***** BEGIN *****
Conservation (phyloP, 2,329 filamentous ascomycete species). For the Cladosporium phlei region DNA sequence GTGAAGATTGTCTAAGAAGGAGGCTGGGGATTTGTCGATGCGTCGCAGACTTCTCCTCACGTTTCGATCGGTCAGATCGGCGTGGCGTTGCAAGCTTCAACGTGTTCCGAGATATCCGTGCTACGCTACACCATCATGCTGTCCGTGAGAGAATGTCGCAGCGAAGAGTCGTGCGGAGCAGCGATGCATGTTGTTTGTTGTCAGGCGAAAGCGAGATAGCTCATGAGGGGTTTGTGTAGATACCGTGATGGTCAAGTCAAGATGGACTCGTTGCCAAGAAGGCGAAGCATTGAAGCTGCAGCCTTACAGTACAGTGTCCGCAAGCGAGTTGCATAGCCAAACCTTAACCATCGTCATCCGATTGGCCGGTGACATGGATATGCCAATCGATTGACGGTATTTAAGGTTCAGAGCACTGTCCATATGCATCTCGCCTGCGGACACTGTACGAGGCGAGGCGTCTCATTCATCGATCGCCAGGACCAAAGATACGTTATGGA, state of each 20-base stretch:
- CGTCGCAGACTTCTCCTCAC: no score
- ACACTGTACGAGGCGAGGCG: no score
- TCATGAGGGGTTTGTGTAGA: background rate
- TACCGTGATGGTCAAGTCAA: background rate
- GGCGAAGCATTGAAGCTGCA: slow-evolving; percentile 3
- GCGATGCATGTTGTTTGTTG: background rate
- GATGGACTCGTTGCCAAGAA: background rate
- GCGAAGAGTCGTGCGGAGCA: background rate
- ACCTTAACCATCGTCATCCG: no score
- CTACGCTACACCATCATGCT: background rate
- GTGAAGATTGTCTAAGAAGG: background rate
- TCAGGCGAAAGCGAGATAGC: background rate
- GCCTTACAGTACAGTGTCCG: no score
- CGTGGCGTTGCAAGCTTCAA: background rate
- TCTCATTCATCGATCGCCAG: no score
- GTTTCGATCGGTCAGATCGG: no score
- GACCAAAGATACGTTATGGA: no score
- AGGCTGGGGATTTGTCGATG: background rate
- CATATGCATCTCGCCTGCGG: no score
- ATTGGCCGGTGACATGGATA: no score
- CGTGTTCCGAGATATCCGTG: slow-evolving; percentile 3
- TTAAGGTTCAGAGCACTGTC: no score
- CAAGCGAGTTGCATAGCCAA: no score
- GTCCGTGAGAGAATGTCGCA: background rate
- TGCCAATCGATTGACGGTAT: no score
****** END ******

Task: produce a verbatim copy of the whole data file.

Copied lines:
Conservation (phyloP, 2,329 filamentous ascomycete species). For the Cladosporium phlei region DNA sequence GTGAAGATTGTCTAAGAAGGAGGCTGGGGATTTGTCGATGCGTCGCAGACTTCTCCTCACGTTTCGATCGGTCAGATCGGCGTGGCGTTGCAAGCTTCAACGTGTTCCGAGATATCCGTGCTACGCTACACCATCATGCTGTCCGTGAGAGAATGTCGCAGCGAAGAGTCGTGCGGAGCAGCGATGCATGTTGTTTGTTGTCAGGCGAAAGCGAGATAGCTCATGAGGGGTTTGTGTAGATACCGTGATGGTCAAGTCAAGATGGACTCGTTGCCAAGAAGGCGAAGCATTGAAGCTGCAGCCTTACAGTACAGTGTCCGCAAGCGAGTTGCATAGCCAAACCTTAACCATCGTCATCCGATTGGCCGGTGACATGGATATGCCAATCGATTGACGGTATTTAAGGTTCAGAGCACTGTCCATATGCATCTCGCCTGCGGACACTGTACGAGGCGAGGCGTCTCATTCATCGATCGCCAGGACCAAAGATACGTTATGGA, state of each 20-base stretch:
- CGTCGCAGACTTCTCCTCAC: no score
- ACACTGTACGAGGCGAGGCG: no score
- TCATGAGGGGTTTGTGTAGA: background rate
- TACCGTGATGGTCAAGTCAA: background rate
- GGCGAAGCATTGAAGCTGCA: slow-evolving; percentile 3
- GCGATGCATGTTGTTTGTTG: background rate
- GATGGACTCGTTGCCAAGAA: background rate
- GCGAAGAGTCGTGCGGAGCA: background rate
- ACCTTAACCATCGTCATCCG: no score
- CTACGCTACACCATCATGCT: background rate
- GTGAAGATTGTCTAAGAAGG: background rate
- TCAGGCGAAAGCGAGATAGC: background rate
- GCCTTACAGTACAGTGTCCG: no score
- CGTGGCGTTGCAAGCTTCAA: background rate
- TCTCATTCATCGATCGCCAG: no score
- GTTTCGATCGGTCAGATCGG: no score
- GACCAAAGATACGTTATGGA: no score
- AGGCTGGGGATTTGTCGATG: background rate
- CATATGCATCTCGCCTGCGG: no score
- ATTGGCCGGTGACATGGATA: no score
- CGTGTTCCGAGATATCCGTG: slow-evolving; percentile 3
- TTAAGGTTCAGAGCACTGTC: no score
- CAAGCGAGTTGCATAGCCAA: no score
- GTCCGTGAGAGAATGTCGCA: background rate
- TGCCAATCGATTGACGGTAT: no score